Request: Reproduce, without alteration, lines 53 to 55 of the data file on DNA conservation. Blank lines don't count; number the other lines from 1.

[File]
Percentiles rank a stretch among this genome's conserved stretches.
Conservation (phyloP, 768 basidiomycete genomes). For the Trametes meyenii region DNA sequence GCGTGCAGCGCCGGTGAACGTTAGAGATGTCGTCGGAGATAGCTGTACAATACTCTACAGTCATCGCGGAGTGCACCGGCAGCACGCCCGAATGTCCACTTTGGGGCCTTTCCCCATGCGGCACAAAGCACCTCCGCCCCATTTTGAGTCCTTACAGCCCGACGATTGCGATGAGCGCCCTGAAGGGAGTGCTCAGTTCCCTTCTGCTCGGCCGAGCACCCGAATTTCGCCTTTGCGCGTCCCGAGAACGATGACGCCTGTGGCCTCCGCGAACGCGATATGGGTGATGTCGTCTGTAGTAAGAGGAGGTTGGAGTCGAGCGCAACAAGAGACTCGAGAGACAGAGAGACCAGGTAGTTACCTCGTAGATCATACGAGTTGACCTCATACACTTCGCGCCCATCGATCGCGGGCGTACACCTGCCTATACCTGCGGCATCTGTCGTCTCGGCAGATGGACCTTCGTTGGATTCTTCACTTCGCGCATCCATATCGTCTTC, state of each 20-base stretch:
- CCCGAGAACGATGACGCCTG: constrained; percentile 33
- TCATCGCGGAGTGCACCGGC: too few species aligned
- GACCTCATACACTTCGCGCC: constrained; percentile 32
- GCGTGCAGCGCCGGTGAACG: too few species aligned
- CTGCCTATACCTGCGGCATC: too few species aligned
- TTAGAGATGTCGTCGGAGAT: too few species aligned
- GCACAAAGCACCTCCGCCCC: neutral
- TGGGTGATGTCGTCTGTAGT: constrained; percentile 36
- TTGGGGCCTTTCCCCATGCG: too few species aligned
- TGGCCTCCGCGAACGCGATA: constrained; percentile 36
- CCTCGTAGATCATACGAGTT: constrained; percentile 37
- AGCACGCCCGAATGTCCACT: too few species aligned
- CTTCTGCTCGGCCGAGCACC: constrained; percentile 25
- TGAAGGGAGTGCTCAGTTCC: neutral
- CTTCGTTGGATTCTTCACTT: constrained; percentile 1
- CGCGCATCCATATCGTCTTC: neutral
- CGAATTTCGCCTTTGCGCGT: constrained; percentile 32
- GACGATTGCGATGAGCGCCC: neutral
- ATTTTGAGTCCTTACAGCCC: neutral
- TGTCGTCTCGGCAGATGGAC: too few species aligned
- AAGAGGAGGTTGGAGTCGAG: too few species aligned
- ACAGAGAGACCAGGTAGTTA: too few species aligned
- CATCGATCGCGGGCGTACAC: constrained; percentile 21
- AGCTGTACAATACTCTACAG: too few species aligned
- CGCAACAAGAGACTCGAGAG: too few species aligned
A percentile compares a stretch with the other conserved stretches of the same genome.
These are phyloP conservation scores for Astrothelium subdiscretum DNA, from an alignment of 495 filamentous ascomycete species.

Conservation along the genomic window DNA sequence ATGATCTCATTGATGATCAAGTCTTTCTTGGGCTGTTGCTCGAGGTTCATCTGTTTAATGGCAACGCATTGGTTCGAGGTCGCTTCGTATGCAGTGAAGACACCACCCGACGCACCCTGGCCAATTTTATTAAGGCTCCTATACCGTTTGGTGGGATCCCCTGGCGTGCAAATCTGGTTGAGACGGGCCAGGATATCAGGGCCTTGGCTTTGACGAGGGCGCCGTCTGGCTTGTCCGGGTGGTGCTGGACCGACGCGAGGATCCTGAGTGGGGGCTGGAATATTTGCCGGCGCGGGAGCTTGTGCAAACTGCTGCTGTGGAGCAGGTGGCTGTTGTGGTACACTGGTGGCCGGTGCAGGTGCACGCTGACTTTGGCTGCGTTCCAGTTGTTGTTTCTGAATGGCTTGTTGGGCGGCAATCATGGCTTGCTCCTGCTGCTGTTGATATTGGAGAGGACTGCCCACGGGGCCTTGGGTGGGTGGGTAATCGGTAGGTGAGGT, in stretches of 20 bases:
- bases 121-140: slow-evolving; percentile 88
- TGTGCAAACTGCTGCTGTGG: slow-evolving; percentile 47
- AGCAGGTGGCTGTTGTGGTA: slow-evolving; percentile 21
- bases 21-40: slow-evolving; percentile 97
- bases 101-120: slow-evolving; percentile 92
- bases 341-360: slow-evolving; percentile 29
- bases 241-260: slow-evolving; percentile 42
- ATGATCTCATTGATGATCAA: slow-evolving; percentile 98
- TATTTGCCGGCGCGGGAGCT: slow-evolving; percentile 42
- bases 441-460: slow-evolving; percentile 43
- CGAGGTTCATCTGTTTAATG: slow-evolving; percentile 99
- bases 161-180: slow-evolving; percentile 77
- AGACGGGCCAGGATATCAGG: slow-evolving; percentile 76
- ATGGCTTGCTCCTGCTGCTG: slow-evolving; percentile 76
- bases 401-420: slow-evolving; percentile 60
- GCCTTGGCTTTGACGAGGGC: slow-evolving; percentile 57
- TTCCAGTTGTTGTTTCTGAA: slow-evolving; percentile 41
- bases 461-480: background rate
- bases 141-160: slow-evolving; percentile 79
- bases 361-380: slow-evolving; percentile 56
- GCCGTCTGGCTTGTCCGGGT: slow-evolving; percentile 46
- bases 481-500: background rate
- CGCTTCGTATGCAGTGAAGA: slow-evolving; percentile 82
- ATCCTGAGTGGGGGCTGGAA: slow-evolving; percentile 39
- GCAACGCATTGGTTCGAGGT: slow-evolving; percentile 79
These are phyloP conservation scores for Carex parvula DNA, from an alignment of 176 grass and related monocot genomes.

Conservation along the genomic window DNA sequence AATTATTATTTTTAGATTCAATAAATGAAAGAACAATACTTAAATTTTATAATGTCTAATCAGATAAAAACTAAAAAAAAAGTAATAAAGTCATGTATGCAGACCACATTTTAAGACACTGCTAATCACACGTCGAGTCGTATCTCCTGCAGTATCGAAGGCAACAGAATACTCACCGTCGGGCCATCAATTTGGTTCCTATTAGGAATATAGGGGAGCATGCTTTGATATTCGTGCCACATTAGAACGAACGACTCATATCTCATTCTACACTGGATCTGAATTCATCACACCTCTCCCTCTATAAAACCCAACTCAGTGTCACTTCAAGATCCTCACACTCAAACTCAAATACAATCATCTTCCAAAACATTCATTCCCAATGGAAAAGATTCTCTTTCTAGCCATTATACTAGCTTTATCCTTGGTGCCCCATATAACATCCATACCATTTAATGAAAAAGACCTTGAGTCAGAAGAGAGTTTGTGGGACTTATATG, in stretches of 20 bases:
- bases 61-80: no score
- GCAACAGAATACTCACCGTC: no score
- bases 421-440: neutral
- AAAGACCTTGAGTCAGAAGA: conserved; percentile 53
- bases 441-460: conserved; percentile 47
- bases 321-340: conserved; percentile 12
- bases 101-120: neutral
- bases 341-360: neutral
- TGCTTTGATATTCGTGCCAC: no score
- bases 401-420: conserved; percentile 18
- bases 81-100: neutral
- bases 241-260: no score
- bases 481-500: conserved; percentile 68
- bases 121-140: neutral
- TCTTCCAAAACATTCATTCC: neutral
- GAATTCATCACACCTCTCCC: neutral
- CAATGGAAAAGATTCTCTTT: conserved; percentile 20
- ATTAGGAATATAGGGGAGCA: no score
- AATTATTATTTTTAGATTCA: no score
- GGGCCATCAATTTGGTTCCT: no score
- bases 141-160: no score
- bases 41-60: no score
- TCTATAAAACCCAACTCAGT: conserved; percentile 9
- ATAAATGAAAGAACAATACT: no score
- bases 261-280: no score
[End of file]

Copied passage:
- CGCTTCGTATGCAGTGAAGA: slow-evolving; percentile 82
- ATCCTGAGTGGGGGCTGGAA: slow-evolving; percentile 39
- GCAACGCATTGGTTCGAGGT: slow-evolving; percentile 79